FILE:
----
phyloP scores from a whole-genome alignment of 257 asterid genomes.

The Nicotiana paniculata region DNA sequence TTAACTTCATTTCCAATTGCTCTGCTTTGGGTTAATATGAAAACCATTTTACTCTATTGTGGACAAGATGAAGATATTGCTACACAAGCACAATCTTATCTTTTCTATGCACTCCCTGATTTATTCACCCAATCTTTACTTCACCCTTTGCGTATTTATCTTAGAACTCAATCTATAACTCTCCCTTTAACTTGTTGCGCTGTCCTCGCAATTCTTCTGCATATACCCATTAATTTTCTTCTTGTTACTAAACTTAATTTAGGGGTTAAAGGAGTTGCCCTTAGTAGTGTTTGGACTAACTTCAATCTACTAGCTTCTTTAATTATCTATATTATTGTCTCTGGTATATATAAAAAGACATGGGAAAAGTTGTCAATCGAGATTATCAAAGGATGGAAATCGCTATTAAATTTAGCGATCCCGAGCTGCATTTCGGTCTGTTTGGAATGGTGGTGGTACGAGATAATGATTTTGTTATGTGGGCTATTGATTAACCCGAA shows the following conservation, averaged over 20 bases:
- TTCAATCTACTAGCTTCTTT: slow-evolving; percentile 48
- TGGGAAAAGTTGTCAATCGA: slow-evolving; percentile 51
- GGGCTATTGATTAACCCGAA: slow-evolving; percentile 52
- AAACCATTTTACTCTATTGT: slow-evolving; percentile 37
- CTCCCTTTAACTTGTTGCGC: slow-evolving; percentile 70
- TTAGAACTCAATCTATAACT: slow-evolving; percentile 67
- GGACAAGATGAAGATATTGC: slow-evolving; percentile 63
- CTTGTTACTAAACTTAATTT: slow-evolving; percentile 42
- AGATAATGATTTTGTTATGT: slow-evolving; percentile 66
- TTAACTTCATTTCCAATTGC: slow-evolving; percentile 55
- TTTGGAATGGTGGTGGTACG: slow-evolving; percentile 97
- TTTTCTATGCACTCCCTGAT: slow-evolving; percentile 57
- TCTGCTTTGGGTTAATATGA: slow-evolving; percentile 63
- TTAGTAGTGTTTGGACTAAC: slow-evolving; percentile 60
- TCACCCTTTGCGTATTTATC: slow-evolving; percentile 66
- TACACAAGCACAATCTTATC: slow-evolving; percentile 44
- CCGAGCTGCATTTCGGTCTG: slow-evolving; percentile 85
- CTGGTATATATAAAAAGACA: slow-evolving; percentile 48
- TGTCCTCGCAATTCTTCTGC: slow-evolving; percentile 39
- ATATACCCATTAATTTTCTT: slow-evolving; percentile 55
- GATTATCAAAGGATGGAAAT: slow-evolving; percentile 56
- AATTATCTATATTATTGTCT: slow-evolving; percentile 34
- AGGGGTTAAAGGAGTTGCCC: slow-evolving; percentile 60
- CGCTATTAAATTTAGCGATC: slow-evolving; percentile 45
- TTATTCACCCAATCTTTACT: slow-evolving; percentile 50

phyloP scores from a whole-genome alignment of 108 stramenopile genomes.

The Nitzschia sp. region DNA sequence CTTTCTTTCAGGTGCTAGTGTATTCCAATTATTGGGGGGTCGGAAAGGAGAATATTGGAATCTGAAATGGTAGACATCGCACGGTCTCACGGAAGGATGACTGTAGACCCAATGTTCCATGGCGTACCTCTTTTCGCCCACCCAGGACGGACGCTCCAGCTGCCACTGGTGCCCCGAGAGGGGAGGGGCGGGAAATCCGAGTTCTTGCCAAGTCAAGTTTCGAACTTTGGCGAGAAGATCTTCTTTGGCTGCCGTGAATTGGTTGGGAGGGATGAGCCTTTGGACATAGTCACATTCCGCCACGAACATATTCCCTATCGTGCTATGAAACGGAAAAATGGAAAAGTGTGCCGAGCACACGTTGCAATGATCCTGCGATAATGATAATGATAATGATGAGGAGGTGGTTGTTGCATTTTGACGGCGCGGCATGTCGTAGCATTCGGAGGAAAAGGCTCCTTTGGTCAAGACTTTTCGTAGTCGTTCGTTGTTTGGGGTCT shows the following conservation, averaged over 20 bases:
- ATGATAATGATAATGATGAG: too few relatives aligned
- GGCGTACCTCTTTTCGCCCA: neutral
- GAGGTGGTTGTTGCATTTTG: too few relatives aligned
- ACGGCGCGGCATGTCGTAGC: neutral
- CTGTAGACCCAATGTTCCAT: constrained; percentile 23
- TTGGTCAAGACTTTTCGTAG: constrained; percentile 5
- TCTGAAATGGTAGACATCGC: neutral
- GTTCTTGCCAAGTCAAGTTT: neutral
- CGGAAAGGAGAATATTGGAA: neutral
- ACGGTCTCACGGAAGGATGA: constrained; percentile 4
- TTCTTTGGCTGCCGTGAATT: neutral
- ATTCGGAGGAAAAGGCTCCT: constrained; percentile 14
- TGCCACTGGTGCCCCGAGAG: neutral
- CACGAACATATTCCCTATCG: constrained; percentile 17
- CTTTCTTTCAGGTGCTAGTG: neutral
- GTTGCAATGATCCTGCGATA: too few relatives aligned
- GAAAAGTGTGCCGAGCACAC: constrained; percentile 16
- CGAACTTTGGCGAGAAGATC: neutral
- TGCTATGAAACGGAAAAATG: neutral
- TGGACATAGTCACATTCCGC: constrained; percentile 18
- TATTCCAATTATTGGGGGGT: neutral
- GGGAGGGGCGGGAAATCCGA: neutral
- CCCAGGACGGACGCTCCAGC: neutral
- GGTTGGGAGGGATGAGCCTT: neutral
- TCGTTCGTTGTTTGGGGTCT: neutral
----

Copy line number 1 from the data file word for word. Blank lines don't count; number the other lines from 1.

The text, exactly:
phyloP scores from a whole-genome alignment of 257 asterid genomes.